Nothing is like mother’s ice cream

The Icecreamists, an ice cream parlour in Covent Garden began selling a human breast-milk based ice cream last month, only to have it confiscated recently by Westminster Council in order to check that it was “fit for human consumption”. New York chef Daniel Angerer was reported as served human cheese (he didn’t, but see his blog for the recipe). He was advised by the New York Health Department to stop, since although there were no departmental codes forbidding it they claimed “cheese made from breast milk is not for public consumption, whether sold or given away”. What is it exactly that is disturbing with a human milk ice cream or cheese? And are there any good reasons to hinder selling it?

Milk and the harm principle

Westminster Council seems to invoke the harm principle: it is legitimate to coerce people in order to prevent harm. Breast milk can transmit disease, so it is sensible to check whether the new product is safe. The ice cream makers claim the women the milk comes from has had her health tested with the same test used for NHS blood donors and that the milk is pasteurized. Assuming they are right and nothing harmful is found in the milk, then the Council has no legitimate moral reason to prevent them from selling the ice cream, at least as far as the harm principle goes. However, given the typical functioning of human ‘yuck!’ factors I think it is a safe bet that it will try to find some other reason not to allow the sale. But it might be hard to find a solid moral foundation for such a reason.

Another harm argument would be to claim harm against the donating women. Maybe they get too little compensation? But they were recruited in the UK case through the Mumsnet website and voluntarily accepted the price of £15 for 10 ounces. The Daily Mail:

‘”It wasn’t intrusive at all to donate,” said Victoria Hiley, 35, who responded to the call, “just a simple blood test. What could be more natural than fresh, free-range mother’s milk in an ice cream?”‘

This doesn’t sound like the voice of someone exploited in a serious way.

We might be more concerned whether there was a big demand of food milk that competed with the demand from infants, harming their interests. Right now this is not the case. Many lactating mothers complain that their problem is often overproduction of milk and they feel guilty throwing it away, knowing how healthy it is. There are many infants in need of milk, but like food disparities there are no easy ways of redistributing it.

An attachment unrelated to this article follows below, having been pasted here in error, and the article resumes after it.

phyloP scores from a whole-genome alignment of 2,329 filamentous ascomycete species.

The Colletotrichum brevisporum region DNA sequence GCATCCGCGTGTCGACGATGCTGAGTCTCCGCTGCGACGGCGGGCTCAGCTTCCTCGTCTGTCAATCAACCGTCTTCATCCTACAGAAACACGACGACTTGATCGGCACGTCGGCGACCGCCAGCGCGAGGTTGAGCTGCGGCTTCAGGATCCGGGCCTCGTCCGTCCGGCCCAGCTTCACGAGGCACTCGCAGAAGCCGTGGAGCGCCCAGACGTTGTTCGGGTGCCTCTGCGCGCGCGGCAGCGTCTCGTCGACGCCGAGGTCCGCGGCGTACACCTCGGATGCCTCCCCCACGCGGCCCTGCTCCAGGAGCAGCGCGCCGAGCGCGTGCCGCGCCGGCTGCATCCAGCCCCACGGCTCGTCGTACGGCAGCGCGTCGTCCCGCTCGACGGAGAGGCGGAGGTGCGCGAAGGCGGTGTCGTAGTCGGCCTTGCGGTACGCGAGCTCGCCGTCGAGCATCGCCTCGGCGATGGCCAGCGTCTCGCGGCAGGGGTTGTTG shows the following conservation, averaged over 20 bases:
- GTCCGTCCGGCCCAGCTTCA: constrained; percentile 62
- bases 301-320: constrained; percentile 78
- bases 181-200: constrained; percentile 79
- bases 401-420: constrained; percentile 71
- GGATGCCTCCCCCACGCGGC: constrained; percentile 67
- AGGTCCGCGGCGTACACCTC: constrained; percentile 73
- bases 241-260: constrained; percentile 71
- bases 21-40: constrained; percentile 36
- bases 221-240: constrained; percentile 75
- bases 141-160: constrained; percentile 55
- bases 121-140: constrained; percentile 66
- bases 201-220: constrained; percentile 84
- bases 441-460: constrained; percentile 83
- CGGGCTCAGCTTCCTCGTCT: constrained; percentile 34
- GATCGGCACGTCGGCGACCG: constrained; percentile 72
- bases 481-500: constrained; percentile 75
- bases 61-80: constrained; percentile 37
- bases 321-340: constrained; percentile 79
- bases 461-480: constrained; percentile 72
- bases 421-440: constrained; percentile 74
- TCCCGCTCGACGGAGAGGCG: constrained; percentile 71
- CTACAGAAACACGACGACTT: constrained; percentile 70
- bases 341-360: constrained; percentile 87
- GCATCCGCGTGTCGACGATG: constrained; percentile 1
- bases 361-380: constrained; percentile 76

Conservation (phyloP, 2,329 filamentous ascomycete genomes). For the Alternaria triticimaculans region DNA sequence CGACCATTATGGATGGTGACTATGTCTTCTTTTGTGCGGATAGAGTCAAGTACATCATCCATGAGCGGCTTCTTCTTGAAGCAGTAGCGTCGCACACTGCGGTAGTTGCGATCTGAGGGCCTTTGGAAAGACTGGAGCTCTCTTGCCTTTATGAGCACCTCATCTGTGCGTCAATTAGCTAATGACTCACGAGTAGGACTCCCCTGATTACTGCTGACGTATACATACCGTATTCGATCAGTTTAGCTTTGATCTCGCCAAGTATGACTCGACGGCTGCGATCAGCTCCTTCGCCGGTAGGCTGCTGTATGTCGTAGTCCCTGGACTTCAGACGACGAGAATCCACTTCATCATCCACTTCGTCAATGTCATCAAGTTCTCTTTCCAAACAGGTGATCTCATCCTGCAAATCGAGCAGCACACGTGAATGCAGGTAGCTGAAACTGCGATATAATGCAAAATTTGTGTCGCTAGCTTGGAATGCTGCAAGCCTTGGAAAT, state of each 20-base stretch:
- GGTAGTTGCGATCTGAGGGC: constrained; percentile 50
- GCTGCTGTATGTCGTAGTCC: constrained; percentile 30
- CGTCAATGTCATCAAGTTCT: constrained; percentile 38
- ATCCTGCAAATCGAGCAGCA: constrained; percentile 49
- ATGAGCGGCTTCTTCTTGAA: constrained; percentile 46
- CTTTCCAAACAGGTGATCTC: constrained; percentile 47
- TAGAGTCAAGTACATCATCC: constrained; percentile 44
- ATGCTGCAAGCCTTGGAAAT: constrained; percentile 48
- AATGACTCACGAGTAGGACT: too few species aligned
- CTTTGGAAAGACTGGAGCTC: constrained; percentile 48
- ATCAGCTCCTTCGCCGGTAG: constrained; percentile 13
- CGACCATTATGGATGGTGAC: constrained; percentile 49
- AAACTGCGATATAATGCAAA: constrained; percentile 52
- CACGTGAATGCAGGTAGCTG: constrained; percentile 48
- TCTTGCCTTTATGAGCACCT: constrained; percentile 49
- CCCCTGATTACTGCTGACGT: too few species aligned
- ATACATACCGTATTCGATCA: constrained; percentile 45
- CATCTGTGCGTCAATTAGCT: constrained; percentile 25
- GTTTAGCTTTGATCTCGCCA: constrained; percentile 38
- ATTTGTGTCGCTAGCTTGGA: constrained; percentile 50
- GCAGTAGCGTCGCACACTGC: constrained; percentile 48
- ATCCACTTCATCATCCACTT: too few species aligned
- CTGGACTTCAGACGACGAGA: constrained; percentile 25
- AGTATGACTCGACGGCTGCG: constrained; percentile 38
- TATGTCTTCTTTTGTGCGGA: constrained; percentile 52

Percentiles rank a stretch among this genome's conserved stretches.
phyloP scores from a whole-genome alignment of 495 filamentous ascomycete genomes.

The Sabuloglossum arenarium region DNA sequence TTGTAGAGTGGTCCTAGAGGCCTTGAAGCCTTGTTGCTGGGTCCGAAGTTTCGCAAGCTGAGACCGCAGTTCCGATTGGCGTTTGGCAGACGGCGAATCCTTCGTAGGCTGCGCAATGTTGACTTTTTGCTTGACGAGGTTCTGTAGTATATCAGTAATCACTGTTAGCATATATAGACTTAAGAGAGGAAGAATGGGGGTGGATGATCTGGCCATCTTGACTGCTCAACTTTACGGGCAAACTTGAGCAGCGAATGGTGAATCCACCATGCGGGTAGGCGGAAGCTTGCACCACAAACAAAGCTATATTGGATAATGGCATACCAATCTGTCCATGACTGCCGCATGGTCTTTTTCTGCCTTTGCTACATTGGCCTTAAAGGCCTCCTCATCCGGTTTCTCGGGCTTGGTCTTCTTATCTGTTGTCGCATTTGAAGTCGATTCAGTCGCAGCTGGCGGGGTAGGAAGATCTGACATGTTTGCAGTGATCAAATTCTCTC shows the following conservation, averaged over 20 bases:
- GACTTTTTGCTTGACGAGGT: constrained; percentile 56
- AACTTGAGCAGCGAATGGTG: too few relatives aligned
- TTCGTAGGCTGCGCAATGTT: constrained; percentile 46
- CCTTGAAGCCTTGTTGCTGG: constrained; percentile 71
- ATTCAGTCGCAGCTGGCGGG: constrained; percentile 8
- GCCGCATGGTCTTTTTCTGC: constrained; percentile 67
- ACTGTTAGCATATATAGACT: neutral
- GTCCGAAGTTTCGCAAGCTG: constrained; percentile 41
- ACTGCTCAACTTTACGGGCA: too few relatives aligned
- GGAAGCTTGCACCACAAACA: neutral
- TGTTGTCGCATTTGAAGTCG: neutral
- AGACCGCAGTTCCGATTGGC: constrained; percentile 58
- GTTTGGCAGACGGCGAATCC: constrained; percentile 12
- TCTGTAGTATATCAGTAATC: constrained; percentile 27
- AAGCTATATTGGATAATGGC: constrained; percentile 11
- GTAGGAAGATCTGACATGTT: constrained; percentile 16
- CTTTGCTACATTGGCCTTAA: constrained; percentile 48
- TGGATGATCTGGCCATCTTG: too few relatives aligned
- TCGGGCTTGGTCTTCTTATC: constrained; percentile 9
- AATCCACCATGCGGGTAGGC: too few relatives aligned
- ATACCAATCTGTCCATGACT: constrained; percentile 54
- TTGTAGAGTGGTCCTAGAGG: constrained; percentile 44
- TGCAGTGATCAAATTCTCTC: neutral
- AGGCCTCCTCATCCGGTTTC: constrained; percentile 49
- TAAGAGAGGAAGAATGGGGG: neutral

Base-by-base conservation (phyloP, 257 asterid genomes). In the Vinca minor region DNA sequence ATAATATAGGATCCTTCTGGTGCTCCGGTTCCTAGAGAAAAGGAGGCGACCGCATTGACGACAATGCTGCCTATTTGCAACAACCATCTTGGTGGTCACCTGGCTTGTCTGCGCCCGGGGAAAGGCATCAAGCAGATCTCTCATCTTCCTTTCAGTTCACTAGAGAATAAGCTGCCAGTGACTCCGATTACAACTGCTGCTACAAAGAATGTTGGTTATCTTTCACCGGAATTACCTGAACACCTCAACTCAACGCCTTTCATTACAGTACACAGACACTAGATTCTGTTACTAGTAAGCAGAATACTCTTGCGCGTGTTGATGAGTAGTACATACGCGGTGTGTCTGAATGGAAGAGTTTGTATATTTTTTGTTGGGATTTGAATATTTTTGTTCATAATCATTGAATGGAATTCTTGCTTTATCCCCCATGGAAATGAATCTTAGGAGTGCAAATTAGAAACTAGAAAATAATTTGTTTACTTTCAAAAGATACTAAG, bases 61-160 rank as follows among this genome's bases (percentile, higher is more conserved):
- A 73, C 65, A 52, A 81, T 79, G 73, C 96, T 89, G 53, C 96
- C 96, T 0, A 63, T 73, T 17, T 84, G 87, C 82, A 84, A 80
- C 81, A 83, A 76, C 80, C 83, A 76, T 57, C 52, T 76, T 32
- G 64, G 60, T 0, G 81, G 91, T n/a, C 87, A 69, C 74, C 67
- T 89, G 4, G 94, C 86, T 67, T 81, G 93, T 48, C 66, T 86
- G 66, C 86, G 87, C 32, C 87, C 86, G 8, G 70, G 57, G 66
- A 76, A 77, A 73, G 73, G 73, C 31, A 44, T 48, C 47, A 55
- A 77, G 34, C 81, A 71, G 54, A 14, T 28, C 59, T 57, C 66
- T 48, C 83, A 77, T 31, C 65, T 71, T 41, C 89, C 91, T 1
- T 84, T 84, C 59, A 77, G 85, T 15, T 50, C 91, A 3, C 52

Another argument is that the ice cream would contribute to commodification of motherhood, or of the products of the human body. This might be a bit late. There is a thriving market in human hair, not just used for fashion but also to clean up oil spills and to produce food additives (!). While sale of human organs is banned in many countries there is a thriving system of institutions and companies compensating each other in facilitating transplantations. People do donate milk, sperm and blood in exchange for money. Human cheese has been made as an art project. In fact, there exists human milk soap and apparently an entire subculture of people interested in making human milk products. Their motivations do sound different from mere commodification.While we might not wish to commodify the human body itself it is also unclear whether there is anything problematic about selling products of the body: we do sell our work and mental activity, which are non-material products of our bodies. Of course, paid work might actually be a bad thing we should try to overcome, but compared to that selling milk is clearly a minor issue and holders of this view should focus their energy on banning work.

Who has a right to milk?

Going outside the harm principle, one argument might be that human milk should go to human infants. They should always have priority for it because they 1) can make the most use of it, 2) it is made for them. But if infants cannot make use of all the milk (due to local overproduction and problems in distributing it to remote but needy infants) they do not have a demand on it. Furthermore, many mothers drink excess milk themselves or give it to older siblings: if only infants have a right to drink milk this is wrong.

Even more problematic, if we accept the argument, how does this square with us drinking cow’s milk? Doesn’t calves have a stronger moral claim to that milk? PETA actually asked ice cream makers Ben & Jerry in 2008 to make ice cream out of human milk instead of cow’s milk, out of concern for animal welfare. In fact, milk willingly given (with full informed consent) might be more ethical than milk forced from cows.

Some might regard eating food made from human products as akin to cannibalism (I do wonder how they view infants?)  The moral bads of cannibalism is that it treats others as means rather than ends (especially if they are killed for food) and often contradict people’s posthumous interests. But these are not applicable for this kind of food: nobody is hurt, the donors are not mistreated and their interests are not harmed. But we are getting closer to the emotional core of the resistance: disgust.

The radical indecency of drinking milk

When we think about it, humans drinking cow milk is actually mildly repulsive. However, it is so useful and has been going on so long, that most of us find it completely natural (indeed, we have evolved towards it over the past 7,000 years). We get reminded about the strangeness when we hear about people from other cultures enjoying horse, camel or moose milk. As J.B.S. Haldane remarked in his classic essay Daedalus: